Ronald Vitiello is the acting Director of the U.S. Immigration and Customs Enforcement (CBP photo by Glenn Fawcett)
When Ronald took Vitiello as acting head of the U.S. Immigration and Customs Enforcement on Saturday, he inherited an Agency under siege.
Activists have completely their outrage about President Trump, the “zero-tolerance” policy directly to the deportation division, while the anti-ICE call demonstrators took to the streets and democratic lawmakers, “the abolition of ICE cream”.
In Washington, Trump has strongly defended the Agency, and Democrats warned that the anti-ICE rhetoric will backfire at the polls.
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But in the midst of signs that the non-stop protests and political warfare, are a tribute to the morale, Vitiello is in charge of the sheep, the immigration Agency breeding by the crises, both internal and external.
“The men and women of ICE are among the most dedicated and honest law enforcement professionals in the country,” Vitiello said in a statement sent to Fox News. “I am honored to lead them, as they continue their sworn mission to enforce our nation’s immigration and customs laws and the protection of the homeland.”
It can send a signal that Vitiello comes from the ranks of the with the task, the protection of the American borders.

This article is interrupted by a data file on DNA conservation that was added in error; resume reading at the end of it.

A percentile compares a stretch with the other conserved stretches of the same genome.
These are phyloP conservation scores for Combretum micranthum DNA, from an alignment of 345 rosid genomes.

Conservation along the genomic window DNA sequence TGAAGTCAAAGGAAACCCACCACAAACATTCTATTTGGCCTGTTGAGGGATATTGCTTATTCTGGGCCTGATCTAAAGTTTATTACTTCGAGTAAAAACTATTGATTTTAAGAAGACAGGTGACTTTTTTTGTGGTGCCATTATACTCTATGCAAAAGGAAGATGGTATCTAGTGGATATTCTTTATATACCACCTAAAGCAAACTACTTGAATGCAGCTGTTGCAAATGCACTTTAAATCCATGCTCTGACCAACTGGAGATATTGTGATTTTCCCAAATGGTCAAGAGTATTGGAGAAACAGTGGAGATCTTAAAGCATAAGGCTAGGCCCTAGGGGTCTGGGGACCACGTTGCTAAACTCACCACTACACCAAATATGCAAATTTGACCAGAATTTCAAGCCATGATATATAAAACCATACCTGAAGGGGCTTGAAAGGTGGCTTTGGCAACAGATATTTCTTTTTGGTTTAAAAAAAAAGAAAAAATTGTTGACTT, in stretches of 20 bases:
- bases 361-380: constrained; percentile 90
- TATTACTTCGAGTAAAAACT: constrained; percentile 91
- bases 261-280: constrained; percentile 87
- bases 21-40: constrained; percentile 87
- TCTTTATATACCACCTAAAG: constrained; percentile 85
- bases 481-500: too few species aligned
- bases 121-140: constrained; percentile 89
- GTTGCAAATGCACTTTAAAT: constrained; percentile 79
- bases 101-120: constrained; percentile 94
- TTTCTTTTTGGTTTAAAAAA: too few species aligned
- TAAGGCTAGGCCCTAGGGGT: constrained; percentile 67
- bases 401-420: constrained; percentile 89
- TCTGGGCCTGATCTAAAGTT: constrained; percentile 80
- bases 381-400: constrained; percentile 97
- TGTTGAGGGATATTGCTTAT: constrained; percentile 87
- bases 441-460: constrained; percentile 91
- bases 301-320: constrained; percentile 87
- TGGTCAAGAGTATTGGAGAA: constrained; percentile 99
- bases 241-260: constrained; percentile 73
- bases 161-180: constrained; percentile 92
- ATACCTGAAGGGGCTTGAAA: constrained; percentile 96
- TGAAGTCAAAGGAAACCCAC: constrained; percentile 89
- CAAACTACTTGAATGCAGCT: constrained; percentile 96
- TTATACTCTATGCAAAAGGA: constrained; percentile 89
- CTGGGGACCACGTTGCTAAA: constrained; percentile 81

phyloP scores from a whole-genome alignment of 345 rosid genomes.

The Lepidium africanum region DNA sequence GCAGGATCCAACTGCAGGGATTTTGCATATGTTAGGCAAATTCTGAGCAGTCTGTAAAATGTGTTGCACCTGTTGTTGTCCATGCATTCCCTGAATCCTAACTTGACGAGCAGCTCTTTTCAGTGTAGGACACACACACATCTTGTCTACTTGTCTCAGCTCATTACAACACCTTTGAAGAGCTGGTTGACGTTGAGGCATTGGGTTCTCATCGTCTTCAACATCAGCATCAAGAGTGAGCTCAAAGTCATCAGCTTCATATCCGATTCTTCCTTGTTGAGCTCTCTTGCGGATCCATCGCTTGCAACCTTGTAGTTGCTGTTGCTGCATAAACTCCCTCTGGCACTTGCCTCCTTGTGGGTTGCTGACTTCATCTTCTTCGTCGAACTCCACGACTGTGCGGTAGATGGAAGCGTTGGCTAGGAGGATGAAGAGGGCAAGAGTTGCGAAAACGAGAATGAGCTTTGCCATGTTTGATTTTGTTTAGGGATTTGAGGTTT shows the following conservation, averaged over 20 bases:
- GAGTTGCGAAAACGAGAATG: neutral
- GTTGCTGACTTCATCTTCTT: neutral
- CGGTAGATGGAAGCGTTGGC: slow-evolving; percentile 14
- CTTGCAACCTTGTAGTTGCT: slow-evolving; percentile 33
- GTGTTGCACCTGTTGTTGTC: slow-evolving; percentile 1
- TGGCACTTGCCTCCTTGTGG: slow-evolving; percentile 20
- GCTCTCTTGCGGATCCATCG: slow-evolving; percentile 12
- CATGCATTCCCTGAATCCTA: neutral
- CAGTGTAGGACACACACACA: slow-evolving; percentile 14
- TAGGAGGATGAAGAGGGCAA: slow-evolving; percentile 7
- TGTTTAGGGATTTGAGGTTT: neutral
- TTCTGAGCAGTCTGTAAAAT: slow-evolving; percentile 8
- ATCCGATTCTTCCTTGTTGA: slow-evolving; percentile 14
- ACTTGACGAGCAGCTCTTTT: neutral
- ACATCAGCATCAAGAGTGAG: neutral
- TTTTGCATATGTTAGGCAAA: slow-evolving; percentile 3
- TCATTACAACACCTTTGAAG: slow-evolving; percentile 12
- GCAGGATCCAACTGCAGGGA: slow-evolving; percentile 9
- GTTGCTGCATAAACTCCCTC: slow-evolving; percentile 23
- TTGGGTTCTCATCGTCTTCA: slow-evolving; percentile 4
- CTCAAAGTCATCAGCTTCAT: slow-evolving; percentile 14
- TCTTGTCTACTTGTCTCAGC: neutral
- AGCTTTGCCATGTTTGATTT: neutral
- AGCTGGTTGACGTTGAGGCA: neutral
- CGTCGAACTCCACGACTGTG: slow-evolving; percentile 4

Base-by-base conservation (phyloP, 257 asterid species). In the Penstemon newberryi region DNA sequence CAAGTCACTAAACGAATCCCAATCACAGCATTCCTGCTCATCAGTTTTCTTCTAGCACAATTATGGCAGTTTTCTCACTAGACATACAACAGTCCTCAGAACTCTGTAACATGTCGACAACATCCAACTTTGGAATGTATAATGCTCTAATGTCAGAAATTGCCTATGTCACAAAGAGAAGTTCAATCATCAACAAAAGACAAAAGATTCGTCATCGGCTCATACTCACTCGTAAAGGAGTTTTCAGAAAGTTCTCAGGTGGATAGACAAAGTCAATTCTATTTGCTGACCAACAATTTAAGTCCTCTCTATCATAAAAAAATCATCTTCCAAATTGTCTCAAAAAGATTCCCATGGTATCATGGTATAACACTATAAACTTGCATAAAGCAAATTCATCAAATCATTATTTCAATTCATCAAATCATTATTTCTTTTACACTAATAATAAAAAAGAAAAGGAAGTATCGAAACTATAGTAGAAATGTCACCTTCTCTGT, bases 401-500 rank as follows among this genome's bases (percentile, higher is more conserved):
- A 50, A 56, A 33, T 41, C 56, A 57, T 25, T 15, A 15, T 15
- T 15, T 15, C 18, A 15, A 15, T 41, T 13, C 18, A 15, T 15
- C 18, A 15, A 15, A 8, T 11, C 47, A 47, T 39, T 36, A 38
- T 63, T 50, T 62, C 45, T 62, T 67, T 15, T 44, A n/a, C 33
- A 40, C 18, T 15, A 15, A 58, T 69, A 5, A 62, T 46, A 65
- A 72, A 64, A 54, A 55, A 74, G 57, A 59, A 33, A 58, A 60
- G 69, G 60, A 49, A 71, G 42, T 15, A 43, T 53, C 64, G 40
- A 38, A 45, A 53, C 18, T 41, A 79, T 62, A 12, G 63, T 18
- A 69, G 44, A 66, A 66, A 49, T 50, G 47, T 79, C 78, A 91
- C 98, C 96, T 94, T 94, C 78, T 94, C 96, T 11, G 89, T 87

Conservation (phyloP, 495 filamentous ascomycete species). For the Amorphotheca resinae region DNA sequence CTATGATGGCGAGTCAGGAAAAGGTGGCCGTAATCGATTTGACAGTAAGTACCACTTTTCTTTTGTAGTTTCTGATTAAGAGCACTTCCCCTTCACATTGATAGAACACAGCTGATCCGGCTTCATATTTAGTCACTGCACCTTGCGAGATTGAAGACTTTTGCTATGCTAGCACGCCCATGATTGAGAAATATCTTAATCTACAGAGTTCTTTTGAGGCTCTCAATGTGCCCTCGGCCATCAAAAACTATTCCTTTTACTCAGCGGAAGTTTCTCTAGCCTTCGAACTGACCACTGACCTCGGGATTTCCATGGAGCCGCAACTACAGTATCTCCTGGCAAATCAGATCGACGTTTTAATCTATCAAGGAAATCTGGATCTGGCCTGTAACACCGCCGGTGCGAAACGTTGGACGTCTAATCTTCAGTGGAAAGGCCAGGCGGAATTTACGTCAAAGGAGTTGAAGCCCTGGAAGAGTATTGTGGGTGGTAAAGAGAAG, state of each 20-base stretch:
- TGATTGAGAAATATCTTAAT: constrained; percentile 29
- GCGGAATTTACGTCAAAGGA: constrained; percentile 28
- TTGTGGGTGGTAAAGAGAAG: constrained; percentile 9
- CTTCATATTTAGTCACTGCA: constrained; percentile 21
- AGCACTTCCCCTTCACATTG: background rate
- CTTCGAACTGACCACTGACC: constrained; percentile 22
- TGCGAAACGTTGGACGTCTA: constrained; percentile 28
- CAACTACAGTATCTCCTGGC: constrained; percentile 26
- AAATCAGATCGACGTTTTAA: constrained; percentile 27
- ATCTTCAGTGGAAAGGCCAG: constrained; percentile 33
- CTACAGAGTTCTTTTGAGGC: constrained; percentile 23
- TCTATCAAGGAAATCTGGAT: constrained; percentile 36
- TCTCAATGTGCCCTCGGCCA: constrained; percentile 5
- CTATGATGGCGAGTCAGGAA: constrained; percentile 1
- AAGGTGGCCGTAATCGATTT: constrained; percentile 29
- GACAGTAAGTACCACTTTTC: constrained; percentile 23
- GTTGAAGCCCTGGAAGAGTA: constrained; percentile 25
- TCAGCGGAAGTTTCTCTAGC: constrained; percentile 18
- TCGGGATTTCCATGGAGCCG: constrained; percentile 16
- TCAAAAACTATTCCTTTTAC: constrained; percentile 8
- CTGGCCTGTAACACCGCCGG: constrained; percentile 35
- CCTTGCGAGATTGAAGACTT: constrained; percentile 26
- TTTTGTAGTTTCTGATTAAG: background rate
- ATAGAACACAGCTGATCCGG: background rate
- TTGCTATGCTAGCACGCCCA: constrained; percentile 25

Vitiello began his career with the U.S. Border Patrol in 1985, where he worked, along the southern border in the vicinity of Laredo, Texas, before he was to hold various positions of leadership at the federal law enforcement agency in Texas and Vermont. In 2010, he was the former President Barack Obama as Deputy chief of the Border Patrol and served as Deputy chief of the Agency from 2015 to 2016
If trump came to office, he promoted the Vitiello, chief of the Border Patrol and finally, deputy commissioner of Customs and Border Protection, before you to lead tapped from Trump once again ICE after the retirement of the Deputy Director, Thomas D. Homann. Trump has yet to serve someone formally nominate as a Director.
“I am pleased to be on the ICE, which further led by an experienced and well-respected career law enforcement officer, is said to be a strong supporter of the Agency with its employees,” Homeland Security Secretary Kirstjen Nielsen in a statement. The ICE is in DHS and is charged with the execution of hundreds of Federal immigration statutes.
Holman officers was a strong supporter of the ICE deportation and a big opponent of the sanctuary cities, of which, he said, put his officers in danger and risked the safety of the community. Vitiello was described as having a softer approach to the leadership than his predecessor, but also one that inspires the loyalty.
“He is a quiet and pensive as the [outgoing Director Thomas] Homan, but he’s still a cop,” a former DHS official told quartz that while the CBP spokesman Daniel Hetlage called him “one of those managers you want to work.”